Thursday, August 4, 2011

Health Care and the Deficit Drivers

Our first few posts were really "procedural" in nature, welcoming visitors to the blog and listing a few commentators we enjoy reading.  Now let's turn to something more substantive; what drives the deficit and our related national debt.

Let's start with a chart, courtesy of the Congressional Budget Office:

Federal Spending Graph

As shown in the chart, and as noted in a column today in the Weekly Standard ( of GDP 7.html), in 1971 government expenditures on Medicare and Medicaid amounted to about 1% of GDP.  As of last year, they amounted to about 5.6% of GDP.

More worrisome, the CBO now projects that spending on those two programs, along with new entitlements under Obamacare, will reach 10.4% of GDP by 2035 and 13% by 2050.  At the same time, spending on all other government spending (defense, Social Security, all other discretionary domestic programs other than debt service - more on that item later) will decline from a current 17% of GDP to 14.6% of GDP by 2035 and 14% by 2050.

Total health care spending (federal, state and private) is now over 16% of GDP (OECD Health Date 2009), is among the highest in the developed world and is projected to rise to 25% of GDP in 2025, 37% in 2050 and 49% in 2082.

As my eldest son has said, that which is unsustainable will not be sustained, and that is certainly true as to health care costs and related government expenditures.  At some point, not yet faced by the Congress, health care costs will have to be reined in.

Will Obamacare do that?

Well, the fair answer to that question is: We just don't know yet.

 Obamacare is a huge (multi-trillion dollar) experiment and no one can say with any certainty whether it will succeed.  At best, the claims made for its ability to limit costs (and not simply slow their rate of growth) remain unproven, and we simply don't know what the outcome will be.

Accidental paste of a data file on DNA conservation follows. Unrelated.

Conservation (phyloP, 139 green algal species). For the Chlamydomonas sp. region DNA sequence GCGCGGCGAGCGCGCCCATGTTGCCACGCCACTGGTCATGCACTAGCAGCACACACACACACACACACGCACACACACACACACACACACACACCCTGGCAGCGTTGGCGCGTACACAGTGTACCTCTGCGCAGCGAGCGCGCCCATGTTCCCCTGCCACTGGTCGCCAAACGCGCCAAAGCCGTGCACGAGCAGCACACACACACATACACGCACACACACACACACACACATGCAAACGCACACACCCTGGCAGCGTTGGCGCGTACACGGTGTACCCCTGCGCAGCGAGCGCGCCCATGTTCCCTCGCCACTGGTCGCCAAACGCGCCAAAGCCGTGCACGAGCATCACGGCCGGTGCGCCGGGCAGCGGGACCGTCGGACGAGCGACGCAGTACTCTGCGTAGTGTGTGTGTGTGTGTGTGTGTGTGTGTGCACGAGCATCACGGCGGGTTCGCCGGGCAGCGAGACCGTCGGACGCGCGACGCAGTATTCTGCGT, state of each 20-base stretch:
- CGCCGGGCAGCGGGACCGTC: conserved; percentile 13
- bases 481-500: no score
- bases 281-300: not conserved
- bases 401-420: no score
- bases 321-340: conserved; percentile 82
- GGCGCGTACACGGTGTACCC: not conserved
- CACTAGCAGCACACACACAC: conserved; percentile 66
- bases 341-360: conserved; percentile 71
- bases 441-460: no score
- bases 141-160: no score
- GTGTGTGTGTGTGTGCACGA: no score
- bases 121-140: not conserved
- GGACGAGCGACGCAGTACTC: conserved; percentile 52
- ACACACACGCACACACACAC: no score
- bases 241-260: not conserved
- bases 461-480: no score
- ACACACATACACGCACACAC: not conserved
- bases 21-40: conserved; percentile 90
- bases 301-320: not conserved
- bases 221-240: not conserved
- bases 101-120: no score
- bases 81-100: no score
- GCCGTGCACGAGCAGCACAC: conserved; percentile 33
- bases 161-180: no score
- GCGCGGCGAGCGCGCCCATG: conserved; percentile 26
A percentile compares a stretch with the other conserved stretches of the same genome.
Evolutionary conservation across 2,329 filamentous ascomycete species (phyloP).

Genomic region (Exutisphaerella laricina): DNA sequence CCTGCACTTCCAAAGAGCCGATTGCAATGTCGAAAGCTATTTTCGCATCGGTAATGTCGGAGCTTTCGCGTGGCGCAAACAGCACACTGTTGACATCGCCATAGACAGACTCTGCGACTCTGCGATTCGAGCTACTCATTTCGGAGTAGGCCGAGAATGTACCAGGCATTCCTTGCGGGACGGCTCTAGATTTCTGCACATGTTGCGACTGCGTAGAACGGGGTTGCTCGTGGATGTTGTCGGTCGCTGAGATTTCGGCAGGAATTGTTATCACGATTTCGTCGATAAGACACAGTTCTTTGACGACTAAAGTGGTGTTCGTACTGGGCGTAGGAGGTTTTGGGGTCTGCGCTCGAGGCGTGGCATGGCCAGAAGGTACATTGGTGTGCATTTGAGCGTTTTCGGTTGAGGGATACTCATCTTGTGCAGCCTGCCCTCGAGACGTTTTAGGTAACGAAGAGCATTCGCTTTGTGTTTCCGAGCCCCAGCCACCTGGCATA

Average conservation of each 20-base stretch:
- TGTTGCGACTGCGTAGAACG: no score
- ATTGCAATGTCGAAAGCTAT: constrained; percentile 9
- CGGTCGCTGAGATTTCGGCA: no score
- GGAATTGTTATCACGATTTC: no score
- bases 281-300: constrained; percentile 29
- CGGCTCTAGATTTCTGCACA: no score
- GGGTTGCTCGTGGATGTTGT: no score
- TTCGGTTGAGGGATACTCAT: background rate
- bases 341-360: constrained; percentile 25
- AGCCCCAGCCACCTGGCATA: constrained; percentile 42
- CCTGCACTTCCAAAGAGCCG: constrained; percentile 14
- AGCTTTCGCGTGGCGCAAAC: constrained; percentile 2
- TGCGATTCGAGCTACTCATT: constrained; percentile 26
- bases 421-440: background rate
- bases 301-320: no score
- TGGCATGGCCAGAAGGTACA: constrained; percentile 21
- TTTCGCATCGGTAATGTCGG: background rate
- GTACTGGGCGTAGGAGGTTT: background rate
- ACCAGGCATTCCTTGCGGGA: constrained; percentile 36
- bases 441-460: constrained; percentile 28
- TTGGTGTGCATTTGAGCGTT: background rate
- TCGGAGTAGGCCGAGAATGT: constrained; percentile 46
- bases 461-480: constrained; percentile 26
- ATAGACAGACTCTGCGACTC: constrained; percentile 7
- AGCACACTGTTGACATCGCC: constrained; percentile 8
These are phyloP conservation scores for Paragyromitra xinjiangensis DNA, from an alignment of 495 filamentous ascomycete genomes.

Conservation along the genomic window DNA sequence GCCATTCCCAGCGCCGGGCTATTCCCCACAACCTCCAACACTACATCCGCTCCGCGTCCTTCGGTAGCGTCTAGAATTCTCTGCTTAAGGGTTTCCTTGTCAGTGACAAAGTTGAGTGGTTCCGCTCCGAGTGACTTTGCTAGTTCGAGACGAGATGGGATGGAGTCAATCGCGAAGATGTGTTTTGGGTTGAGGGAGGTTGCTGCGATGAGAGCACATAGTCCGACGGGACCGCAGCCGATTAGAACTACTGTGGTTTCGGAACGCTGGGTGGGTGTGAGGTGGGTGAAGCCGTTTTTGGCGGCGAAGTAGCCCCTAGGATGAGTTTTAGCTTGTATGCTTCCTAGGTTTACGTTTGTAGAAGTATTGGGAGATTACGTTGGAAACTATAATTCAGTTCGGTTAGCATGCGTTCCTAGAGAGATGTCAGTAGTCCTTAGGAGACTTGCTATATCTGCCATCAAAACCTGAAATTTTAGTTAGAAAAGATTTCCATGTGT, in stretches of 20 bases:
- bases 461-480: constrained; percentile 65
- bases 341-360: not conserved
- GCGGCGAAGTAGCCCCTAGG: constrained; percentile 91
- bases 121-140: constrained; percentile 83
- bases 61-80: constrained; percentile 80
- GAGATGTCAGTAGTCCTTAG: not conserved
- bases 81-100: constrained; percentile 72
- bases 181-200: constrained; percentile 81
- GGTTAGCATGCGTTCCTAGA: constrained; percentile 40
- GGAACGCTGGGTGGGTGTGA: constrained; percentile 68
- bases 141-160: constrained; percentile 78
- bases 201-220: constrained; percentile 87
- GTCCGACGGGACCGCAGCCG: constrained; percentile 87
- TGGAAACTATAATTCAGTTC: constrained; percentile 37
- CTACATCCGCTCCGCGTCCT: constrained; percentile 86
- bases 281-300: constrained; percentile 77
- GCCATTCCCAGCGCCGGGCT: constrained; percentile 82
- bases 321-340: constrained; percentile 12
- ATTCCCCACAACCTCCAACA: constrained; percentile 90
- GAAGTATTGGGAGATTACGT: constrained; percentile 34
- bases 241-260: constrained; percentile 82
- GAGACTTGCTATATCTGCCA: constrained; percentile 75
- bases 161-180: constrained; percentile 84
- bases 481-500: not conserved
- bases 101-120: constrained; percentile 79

What we do know is that there apparently is no Plan B, in the event Obamacare fails to control costs, a failing any good business plan would not make.

What we also know are two other things:

1.  Rising federal health care costs should be of as much concern to liberals as to conservatives, since that rising percentage of federal expenditures will have the effect of crowding out available funds for other programs, including education, environmental progress, foreign aid, etc.

2.  As with any government program, as the amount of funds disbursed, and the number of recipients, grows, a stronger and stronger constituency is built for maintaining and perhaps expanding the program, making meaningful change that much more difficult for politicians who want to keep their name on the front door of their current offices.

Your thoughts?


  1. Winning elections is easy - give the (majority of the) people what they want. Dont sleep with the intern, and be sure to graduate from college and support the troops no matter what.

    The trick is when the people want two (or more) diametrically opposed thing. Say like, I dunno, low taxes and big health care/military. What a pickle, eh?

    Answer: Claim to be doing it all! Shuffle the shells, find the ball, but not before the votes are cast. Then, a few years later, when the voters rub their chin and say, "wait...hold on a minute. what just happened there?", you change topics - quickly.

    Rinse and repeat.

  2. I'm told that Abraham Lincoln once said "You can fool some of the people all of the time, all of the people some of the time but you can't fool all of the people all of the time."

    But what Lincoln may not have realized is that you only have to fool 51% of the people every 4 years.